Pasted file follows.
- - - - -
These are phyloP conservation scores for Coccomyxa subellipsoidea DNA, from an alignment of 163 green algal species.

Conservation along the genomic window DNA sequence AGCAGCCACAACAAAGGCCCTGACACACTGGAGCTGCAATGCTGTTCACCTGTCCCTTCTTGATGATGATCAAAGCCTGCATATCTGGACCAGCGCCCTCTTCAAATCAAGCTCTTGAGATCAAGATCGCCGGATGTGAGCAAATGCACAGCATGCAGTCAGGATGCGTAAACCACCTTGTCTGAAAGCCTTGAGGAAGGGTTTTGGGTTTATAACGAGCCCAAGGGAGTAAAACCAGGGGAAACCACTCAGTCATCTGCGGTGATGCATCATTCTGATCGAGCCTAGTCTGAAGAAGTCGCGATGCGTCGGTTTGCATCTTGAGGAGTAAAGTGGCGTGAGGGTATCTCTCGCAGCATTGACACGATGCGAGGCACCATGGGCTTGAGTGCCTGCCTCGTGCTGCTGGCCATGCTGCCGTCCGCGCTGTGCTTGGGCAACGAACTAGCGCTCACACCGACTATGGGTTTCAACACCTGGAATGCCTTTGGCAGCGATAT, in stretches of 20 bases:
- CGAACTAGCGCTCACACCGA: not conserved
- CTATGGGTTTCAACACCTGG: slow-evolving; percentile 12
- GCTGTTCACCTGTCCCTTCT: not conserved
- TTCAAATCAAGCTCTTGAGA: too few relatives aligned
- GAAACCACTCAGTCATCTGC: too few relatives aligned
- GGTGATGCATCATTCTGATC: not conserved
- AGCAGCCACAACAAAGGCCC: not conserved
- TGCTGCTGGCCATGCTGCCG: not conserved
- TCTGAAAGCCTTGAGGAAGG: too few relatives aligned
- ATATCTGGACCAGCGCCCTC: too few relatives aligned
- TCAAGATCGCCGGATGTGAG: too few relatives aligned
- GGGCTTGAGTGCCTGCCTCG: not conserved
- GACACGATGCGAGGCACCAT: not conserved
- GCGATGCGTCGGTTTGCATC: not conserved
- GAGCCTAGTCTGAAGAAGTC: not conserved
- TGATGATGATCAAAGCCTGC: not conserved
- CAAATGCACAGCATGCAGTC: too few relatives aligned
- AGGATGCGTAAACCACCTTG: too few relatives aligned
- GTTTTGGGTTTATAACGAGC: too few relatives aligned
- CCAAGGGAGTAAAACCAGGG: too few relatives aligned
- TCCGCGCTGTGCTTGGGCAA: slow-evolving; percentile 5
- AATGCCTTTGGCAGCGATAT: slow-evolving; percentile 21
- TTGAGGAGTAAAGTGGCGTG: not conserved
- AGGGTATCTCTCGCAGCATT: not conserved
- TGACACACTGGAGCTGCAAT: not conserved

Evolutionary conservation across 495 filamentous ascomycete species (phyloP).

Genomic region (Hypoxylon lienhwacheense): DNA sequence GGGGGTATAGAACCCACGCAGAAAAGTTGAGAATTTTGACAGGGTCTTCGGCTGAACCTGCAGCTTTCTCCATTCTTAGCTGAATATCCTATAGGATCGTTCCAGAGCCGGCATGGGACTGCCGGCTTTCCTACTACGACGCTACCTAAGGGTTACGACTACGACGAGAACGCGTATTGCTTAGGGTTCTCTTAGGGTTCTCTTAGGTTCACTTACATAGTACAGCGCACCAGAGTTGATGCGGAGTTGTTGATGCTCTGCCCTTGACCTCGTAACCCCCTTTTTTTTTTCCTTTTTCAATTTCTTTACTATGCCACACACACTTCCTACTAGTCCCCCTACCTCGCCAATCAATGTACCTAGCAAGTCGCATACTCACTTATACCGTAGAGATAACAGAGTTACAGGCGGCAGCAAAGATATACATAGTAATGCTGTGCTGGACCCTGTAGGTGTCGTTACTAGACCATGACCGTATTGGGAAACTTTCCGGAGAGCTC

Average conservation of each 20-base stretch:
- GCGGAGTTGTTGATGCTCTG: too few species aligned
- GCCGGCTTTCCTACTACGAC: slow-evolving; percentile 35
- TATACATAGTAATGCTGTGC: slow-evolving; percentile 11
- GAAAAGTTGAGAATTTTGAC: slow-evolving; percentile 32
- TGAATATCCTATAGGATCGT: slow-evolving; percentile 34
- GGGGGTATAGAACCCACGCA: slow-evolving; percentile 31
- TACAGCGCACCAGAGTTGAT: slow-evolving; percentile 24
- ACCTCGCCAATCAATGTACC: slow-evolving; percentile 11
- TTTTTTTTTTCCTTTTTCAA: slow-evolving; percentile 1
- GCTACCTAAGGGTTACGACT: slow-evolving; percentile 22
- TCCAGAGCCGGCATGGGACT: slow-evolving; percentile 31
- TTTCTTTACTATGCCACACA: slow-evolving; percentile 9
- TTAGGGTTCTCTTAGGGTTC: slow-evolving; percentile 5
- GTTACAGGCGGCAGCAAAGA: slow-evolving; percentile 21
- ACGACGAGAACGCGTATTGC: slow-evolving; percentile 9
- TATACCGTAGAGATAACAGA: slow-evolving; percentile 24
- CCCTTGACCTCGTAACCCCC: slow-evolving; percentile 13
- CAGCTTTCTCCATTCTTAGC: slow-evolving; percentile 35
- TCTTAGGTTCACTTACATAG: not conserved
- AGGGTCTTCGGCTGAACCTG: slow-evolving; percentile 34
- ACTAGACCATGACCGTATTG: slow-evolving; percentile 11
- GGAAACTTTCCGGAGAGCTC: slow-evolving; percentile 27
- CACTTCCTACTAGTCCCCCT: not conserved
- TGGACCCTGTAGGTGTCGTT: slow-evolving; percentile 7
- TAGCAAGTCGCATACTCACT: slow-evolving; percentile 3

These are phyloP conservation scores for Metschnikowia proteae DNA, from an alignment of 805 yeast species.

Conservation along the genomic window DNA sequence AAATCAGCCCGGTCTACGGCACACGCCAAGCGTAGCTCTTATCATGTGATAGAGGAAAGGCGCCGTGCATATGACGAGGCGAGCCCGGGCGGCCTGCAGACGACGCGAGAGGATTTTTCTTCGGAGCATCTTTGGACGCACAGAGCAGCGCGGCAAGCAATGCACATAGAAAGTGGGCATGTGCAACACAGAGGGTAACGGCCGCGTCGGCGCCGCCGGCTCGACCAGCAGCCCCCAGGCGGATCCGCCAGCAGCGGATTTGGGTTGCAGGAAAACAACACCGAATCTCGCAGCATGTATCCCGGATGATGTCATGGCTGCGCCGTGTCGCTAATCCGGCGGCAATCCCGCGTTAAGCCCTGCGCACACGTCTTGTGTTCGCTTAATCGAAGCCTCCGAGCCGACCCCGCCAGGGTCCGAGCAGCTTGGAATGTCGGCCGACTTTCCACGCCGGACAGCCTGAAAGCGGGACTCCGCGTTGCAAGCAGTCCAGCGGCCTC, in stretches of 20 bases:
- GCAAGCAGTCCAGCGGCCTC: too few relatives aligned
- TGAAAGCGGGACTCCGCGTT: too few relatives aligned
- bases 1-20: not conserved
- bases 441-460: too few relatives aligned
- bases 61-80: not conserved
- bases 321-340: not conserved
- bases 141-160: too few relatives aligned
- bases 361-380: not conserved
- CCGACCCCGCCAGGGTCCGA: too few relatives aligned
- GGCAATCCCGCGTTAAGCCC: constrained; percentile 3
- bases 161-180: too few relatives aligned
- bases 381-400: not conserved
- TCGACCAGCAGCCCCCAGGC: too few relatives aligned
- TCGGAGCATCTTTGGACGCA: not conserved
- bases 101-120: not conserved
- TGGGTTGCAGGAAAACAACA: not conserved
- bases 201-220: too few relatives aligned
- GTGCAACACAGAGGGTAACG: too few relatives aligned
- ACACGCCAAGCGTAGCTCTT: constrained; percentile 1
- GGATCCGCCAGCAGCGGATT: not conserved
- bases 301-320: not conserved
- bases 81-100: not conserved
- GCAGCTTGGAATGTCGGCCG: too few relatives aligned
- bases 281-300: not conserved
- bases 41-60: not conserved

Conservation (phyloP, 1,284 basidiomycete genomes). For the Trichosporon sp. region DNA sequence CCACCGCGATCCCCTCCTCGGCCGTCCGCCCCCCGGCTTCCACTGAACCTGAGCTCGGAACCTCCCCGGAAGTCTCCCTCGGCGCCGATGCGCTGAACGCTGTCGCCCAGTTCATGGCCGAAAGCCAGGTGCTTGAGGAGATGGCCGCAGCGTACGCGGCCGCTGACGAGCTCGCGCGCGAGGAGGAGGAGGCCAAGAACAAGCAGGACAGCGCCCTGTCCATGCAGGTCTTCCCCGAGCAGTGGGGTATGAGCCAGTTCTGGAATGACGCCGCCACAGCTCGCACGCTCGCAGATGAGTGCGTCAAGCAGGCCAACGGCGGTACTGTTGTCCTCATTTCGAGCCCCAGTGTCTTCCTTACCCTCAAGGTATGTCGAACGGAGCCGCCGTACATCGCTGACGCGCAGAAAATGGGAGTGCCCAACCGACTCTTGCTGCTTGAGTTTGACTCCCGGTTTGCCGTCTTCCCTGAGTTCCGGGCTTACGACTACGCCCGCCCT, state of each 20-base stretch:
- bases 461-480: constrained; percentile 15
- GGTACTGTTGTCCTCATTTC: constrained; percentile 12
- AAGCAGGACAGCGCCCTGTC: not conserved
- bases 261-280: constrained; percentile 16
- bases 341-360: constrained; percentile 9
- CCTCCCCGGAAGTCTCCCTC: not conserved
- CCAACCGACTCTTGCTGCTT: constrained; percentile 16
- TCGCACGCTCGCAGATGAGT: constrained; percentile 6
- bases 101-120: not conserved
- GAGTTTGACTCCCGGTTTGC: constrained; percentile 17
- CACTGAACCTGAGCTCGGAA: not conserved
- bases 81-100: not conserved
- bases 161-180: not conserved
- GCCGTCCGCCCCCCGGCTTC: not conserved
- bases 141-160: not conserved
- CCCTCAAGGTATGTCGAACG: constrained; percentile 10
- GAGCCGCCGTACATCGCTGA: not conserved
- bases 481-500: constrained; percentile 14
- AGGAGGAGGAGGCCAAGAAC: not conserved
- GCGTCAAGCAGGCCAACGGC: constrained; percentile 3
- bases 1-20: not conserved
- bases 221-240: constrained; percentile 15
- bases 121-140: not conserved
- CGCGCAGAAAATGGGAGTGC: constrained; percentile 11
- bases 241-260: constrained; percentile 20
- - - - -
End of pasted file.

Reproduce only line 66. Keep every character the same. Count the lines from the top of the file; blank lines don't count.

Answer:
- CCGACCCCGCCAGGGTCCGA: too few relatives aligned